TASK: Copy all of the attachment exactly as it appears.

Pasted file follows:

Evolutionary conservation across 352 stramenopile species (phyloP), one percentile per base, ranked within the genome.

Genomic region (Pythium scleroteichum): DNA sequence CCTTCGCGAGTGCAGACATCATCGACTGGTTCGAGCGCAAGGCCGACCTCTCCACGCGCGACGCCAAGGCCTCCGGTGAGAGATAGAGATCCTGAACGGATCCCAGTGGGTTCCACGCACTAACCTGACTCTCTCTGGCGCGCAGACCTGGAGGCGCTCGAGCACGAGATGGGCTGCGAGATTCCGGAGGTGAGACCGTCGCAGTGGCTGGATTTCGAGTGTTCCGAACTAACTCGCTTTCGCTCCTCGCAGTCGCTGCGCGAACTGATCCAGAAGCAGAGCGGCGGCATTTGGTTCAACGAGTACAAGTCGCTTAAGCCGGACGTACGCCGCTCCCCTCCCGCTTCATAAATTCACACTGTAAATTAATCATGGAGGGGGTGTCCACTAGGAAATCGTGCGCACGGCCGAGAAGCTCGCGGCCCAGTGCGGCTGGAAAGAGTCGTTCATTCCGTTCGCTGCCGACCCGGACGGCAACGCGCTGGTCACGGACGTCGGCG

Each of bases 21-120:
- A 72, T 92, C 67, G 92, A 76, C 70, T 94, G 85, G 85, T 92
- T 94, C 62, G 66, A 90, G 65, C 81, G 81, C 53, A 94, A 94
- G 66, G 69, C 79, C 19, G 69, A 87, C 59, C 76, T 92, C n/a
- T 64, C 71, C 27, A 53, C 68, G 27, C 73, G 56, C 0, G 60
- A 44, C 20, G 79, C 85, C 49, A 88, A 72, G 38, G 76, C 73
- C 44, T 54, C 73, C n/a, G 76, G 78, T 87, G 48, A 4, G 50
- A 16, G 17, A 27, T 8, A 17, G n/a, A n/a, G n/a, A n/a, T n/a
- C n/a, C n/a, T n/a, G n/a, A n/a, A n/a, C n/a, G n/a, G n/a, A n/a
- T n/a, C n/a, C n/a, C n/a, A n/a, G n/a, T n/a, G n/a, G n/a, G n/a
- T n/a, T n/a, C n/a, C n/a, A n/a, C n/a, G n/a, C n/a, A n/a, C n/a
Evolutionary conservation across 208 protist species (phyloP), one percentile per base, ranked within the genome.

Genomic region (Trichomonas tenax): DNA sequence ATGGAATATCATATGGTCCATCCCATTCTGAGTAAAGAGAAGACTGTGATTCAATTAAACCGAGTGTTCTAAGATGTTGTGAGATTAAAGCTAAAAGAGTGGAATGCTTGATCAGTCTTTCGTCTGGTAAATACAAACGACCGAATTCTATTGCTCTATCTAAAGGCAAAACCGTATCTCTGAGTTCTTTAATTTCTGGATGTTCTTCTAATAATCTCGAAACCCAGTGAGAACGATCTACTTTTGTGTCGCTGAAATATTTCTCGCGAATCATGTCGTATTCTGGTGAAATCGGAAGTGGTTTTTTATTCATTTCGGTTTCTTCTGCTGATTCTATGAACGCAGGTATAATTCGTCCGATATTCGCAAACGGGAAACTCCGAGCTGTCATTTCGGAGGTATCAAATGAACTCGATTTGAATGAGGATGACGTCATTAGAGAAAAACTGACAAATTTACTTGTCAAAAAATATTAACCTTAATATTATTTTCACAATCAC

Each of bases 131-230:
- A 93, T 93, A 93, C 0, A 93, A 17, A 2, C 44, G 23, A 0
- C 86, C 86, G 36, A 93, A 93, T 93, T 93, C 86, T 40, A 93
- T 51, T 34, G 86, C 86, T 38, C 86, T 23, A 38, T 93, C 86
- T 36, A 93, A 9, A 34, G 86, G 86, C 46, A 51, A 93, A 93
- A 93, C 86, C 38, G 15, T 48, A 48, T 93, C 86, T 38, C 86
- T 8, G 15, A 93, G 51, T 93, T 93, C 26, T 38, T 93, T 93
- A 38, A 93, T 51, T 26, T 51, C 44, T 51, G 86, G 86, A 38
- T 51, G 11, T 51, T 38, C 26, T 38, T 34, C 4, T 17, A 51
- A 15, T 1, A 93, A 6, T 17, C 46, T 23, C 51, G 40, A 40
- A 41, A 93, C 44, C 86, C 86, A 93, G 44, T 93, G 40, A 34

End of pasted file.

Evolutionary conservation across 352 stramenopile species (phyloP), one percentile per base, ranked within the genome.

Genomic region (Pythium scleroteichum): DNA sequence CCTTCGCGAGTGCAGACATCATCGACTGGTTCGAGCGCAAGGCCGACCTCTCCACGCGCGACGCCAAGGCCTCCGGTGAGAGATAGAGATCCTGAACGGATCCCAGTGGGTTCCACGCACTAACCTGACTCTCTCTGGCGCGCAGACCTGGAGGCGCTCGAGCACGAGATGGGCTGCGAGATTCCGGAGGTGAGACCGTCGCAGTGGCTGGATTTCGAGTGTTCCGAACTAACTCGCTTTCGCTCCTCGCAGTCGCTGCGCGAACTGATCCAGAAGCAGAGCGGCGGCATTTGGTTCAACGAGTACAAGTCGCTTAAGCCGGACGTACGCCGCTCCCCTCCCGCTTCATAAATTCACACTGTAAATTAATCATGGAGGGGGTGTCCACTAGGAAATCGTGCGCACGGCCGAGAAGCTCGCGGCCCAGTGCGGCTGGAAAGAGTCGTTCATTCCGTTCGCTGCCGACCCGGACGGCAACGCGCTGGTCACGGACGTCGGCG

Each of bases 21-120:
- A 72, T 92, C 67, G 92, A 76, C 70, T 94, G 85, G 85, T 92
- T 94, C 62, G 66, A 90, G 65, C 81, G 81, C 53, A 94, A 94
- G 66, G 69, C 79, C 19, G 69, A 87, C 59, C 76, T 92, C n/a
- T 64, C 71, C 27, A 53, C 68, G 27, C 73, G 56, C 0, G 60
- A 44, C 20, G 79, C 85, C 49, A 88, A 72, G 38, G 76, C 73
- C 44, T 54, C 73, C n/a, G 76, G 78, T 87, G 48, A 4, G 50
- A 16, G 17, A 27, T 8, A 17, G n/a, A n/a, G n/a, A n/a, T n/a
- C n/a, C n/a, T n/a, G n/a, A n/a, A n/a, C n/a, G n/a, G n/a, A n/a
- T n/a, C n/a, C n/a, C n/a, A n/a, G n/a, T n/a, G n/a, G n/a, G n/a
- T n/a, T n/a, C n/a, C n/a, A n/a, C n/a, G n/a, C n/a, A n/a, C n/a
Evolutionary conservation across 208 protist species (phyloP), one percentile per base, ranked within the genome.

Genomic region (Trichomonas tenax): DNA sequence ATGGAATATCATATGGTCCATCCCATTCTGAGTAAAGAGAAGACTGTGATTCAATTAAACCGAGTGTTCTAAGATGTTGTGAGATTAAAGCTAAAAGAGTGGAATGCTTGATCAGTCTTTCGTCTGGTAAATACAAACGACCGAATTCTATTGCTCTATCTAAAGGCAAAACCGTATCTCTGAGTTCTTTAATTTCTGGATGTTCTTCTAATAATCTCGAAACCCAGTGAGAACGATCTACTTTTGTGTCGCTGAAATATTTCTCGCGAATCATGTCGTATTCTGGTGAAATCGGAAGTGGTTTTTTATTCATTTCGGTTTCTTCTGCTGATTCTATGAACGCAGGTATAATTCGTCCGATATTCGCAAACGGGAAACTCCGAGCTGTCATTTCGGAGGTATCAAATGAACTCGATTTGAATGAGGATGACGTCATTAGAGAAAAACTGACAAATTTACTTGTCAAAAAATATTAACCTTAATATTATTTTCACAATCAC

Each of bases 131-230:
- A 93, T 93, A 93, C 0, A 93, A 17, A 2, C 44, G 23, A 0
- C 86, C 86, G 36, A 93, A 93, T 93, T 93, C 86, T 40, A 93
- T 51, T 34, G 86, C 86, T 38, C 86, T 23, A 38, T 93, C 86
- T 36, A 93, A 9, A 34, G 86, G 86, C 46, A 51, A 93, A 93
- A 93, C 86, C 38, G 15, T 48, A 48, T 93, C 86, T 38, C 86
- T 8, G 15, A 93, G 51, T 93, T 93, C 26, T 38, T 93, T 93
- A 38, A 93, T 51, T 26, T 51, C 44, T 51, G 86, G 86, A 38
- T 51, G 11, T 51, T 38, C 26, T 38, T 34, C 4, T 17, A 51
- A 15, T 1, A 93, A 6, T 17, C 46, T 23, C 51, G 40, A 40
- A 41, A 93, C 44, C 86, C 86, A 93, G 44, T 93, G 40, A 34